# The inverse Vielbein

I have derived an identity for the inverse vielbein. But somehow, since this is quite an fundamental question, and I did no found any reference which even bother on this problem, I ask you if my argumentation is correct:

Consider a smooth pseudo-riemannian Manifold $M$ with metric $g$ and a vector-bundle $E$ equipped with a pseudo-riemannian bundle-metric $\eta$ of the same signature. I then call a vielbein a bundle-isomorphism $e: TM \rightarrow E$ with $e^*\eta = g$ and $(e^{-1})^*g = \eta$.

I then claim, that the inverse vielbein is given by $e^{-1} = \sharp \circ e^* \circ \flat$.

Now I prove this:

Let $v \in TM$, which implies that $e(v) \in E$.

Then $\flat e(v) = \eta(e(v), \cdot)$.

Therefore $e^* [\flat e(v)] = e^* [\eta(e(v), \cdot)] = \eta(e(v), e(\cdot))$.

Now $\sharp [\eta(e(v), e(\cdot))] = \sharp [(e^*\eta)(v, \cdot)] = \sharp g(v, \cdot) = v$.

Hence $\sharp \circ e^* \circ \flat \circ e = id.$. Smoothness follows since $\sharp, e^*, \flat$ are smooth, which completes the proof.

Now for local frames $X_\mu$ of $TM$ and $S_i$ of $E$ and $e(X_\mu) := e^{i}_{~\mu}S_i$ and $e^{-1}(S_i) = (e^{-1})^{\mu}_{~i} X_\mu$ this corresponds to $(e^{-1})^{\mu}_{~i} = e_{i}^{~\mu} = e^{j}_{~\nu} \eta_{ji} g^{\mu \nu}$.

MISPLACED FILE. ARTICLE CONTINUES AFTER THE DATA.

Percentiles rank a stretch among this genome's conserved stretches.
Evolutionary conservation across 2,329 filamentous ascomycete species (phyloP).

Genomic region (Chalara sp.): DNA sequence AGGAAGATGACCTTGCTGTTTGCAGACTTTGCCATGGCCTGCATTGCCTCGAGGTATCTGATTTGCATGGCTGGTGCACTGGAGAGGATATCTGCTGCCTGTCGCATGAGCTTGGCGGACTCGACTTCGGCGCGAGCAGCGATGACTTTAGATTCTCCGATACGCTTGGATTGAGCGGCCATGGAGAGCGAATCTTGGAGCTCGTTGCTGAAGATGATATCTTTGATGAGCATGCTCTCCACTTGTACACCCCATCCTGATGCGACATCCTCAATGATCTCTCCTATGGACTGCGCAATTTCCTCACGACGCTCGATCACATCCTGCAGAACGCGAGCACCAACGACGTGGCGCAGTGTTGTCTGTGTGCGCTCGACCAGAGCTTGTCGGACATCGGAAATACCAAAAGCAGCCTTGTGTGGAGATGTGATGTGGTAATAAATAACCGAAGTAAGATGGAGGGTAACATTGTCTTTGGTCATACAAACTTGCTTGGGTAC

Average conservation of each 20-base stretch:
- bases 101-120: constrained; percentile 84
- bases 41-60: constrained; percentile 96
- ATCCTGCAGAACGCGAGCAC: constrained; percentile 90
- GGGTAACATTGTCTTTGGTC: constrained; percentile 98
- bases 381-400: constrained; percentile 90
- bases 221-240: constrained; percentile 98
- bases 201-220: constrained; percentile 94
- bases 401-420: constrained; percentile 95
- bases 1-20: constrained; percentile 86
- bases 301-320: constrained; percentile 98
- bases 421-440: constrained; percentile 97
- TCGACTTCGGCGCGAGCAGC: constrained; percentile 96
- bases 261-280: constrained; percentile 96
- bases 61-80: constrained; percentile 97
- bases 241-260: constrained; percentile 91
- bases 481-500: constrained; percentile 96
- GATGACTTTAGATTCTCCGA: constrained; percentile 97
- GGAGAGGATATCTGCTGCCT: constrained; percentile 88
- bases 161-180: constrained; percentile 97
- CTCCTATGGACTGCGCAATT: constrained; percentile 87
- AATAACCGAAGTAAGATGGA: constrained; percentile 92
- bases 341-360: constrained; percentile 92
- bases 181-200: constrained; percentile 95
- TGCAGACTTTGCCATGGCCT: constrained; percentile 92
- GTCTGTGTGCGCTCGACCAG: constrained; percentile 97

Is there any mistake? Basically this says, that we get for any bundle isometry the inverse in terms of the musical isomorphisms "for free", which should be a result stated somewhere, but I did not find any reference.

The statement that, in local frames $(e^{-1})^\mu{}_i= e^j{}_\nu\eta_{ij}g^{\mu\nu}$ can be stated as $\eta_{ij}e^i{}_\mu e^j{}_\nu = g_{\mu\nu}$, which is well known since, as is made obvious by this form, this corresponds directly to $e^*\eta = g$. If one seeks to calculate the inverse, $e^{-1}$, your form is certainly helpful, but in my view it follows almost trivially from $e^*\eta = g$, and is, I think used without much motivation. I think this is one of those situations where the use of abstract index notation makes work with the musical isometries seem redundant to a physicist, while to a mathematician (or someone so inclined) their existence should not be thus trivialized. That is to say, the physicists that I have talked to (although I am sure there are plenty who disagree) would think "why do all that work (although this was a rather short proof), when you can just write it down in index notation see that it follows?" While a mathematician would probably think something along the lines of "the reason you can do that at all is because of the musical isometries, and the argument should be made, not assumed." Indeed, the crucial part of your argument is $$e^*(\flat e) = e^*\eta,$$ which, once you write it out, as one always does in index notation becomes trivial $$\eta_{ij}e^i{}_\mu e^j{}_\nu = \eta_{ij}e^i{}_\mu e^j{}_\nu.$$